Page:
Figure 3.

The effect of DBM supplemented diet on the genitourinary weight. A, treatment schedule and prostate cancer carcinogenesis in TRAMP mice. 8 wk old (G1) or 12 wk old (G2) TRAMP mice (12 mice per group) were fed with DBM-supplemented diet until 24 wk of age. Control mice were fed with standard AIN-76A diet throughout the study. In TRAMP mice, PIN starts to develop around 10 wk of age. By 18 wk of age, invasive adenocarcinoma could be detected, and by 24 wk of age, TRAMP mice develop prostate cancer that metastasizes to lymph nodes and lungs/livers. B, the effect of DBM supplemented diet on the genitourinary weight. *, significantly different from the control. C, incidence of palpable tumor in the 24-wk-old control versus treated animals. Only 18.2% of mice from G2 and none of the mice from G1 developed palpable tumor by 24 wk of age.

Close modal
Figure 4.

Histologic evaluation of prostate intraepithelial lesions and adenocarcinoma and their inhibition by DBM supplemented diets. A, when different lobes of prostate were examined and classified into either HG PIN or LG PIN, DBM-treated mice developed significantly lower incidence of HG PIN (P = 0.02 for G1 and 0.07 for G2). B, histologic evaluation of the specimen shows that, whereas 55.5% of control mice had developed poorly differentiated carcinoma, none of the mice from G1 and only 37.5% of the mice from G2 were found to develop poorly differentiated carcinoma.

Figure 4.

Histologic evaluation of prostate intraepithelial lesions and adenocarcinoma and their inhibition by DBM supplemented diets. A, when different lobes of prostate were examined and classified into either HG PIN or LG PIN, DBM-treated mice developed significantly lower incidence of HG PIN (P = 0.02 for G1 and 0.07 for G2). B, histologic evaluation of the specimen shows that, whereas 55.5% of control mice had developed poorly differentiated carcinoma, none of the mice from G1 and only 37.5% of the mice from G2 were found to develop poorly differentiated carcinoma.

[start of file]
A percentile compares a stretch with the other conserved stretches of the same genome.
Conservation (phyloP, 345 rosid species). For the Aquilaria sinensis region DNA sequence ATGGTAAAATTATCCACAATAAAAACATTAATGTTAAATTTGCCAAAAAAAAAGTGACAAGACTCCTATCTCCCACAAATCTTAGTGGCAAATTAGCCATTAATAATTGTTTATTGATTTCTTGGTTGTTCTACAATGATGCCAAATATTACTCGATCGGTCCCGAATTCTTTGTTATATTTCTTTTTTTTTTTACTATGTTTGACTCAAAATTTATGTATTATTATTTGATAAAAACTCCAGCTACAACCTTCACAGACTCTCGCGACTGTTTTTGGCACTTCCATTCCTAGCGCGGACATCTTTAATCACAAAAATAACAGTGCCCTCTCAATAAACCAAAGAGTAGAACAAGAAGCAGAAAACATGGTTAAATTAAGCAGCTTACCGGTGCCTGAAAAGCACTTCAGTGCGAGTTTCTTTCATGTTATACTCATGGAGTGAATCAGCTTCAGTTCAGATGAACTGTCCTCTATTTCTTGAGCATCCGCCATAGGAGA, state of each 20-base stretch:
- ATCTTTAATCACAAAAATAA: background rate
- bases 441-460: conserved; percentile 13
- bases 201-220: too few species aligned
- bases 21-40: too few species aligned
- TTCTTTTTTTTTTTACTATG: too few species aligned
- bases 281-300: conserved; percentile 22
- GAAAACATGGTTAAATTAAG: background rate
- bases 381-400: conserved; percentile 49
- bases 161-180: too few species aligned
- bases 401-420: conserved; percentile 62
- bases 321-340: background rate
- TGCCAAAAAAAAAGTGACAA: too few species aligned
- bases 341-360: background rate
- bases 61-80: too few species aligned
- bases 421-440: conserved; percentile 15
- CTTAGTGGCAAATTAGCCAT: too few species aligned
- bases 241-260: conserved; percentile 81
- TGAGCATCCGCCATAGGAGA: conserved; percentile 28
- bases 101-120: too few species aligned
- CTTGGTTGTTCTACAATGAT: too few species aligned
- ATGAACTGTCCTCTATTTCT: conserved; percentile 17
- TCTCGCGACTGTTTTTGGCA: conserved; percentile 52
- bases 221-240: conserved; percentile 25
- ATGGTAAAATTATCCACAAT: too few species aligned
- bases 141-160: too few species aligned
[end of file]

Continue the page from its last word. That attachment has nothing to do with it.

Close modal

Steady-state levels of DBM in plasma and target tissue. The relationship between the chemopreventive efficacy of DBM in TRAMP mice and the concentration of the compound was investigated in the present study. Steady-state levels were determined in the plasma and prostate, the target tissue, which had received dietary DBM for 16 and 12 weeks for groups 1 and 2, respectively, using HPLC. Mean level of DBM in the plasma was found to be 1.099 ± 0.306 and 1.461 ± 0.237 μmol/L for mice in groups 1 and 2, respectively. In the prostate, DBM concentration was found to be 0.408 ± 0.050 and 0.279 ± 0.104 nmol/mg protein for mice from groups 1 and 2, respectively.

Effect of DBM on Akt signaling pathway and cell cycle regulation. To investigate the in vivo mechanism of action by which DBM exerts its chemopreventive effect, several biomarkers covering the Akt signal transduction pathway and cell cycle regulation were evaluated. The expression of p-PDK-1, pAkt (Ser473), pS6 ribosomal protein (Ser235/236), c-myc, pRb, cyclin A, and cyclin D1 were all found to be increased gradually concomitant with tumor progression, suggesting that they are appropriate biomarkers for prostate tumorigenesis in TRAMP mice (Fig. 5). Our results show that DBM treatment significantly suppressed the expression of these biomarkers. Stronger suppression on these biomarkers was found in group 1 compared with group 2.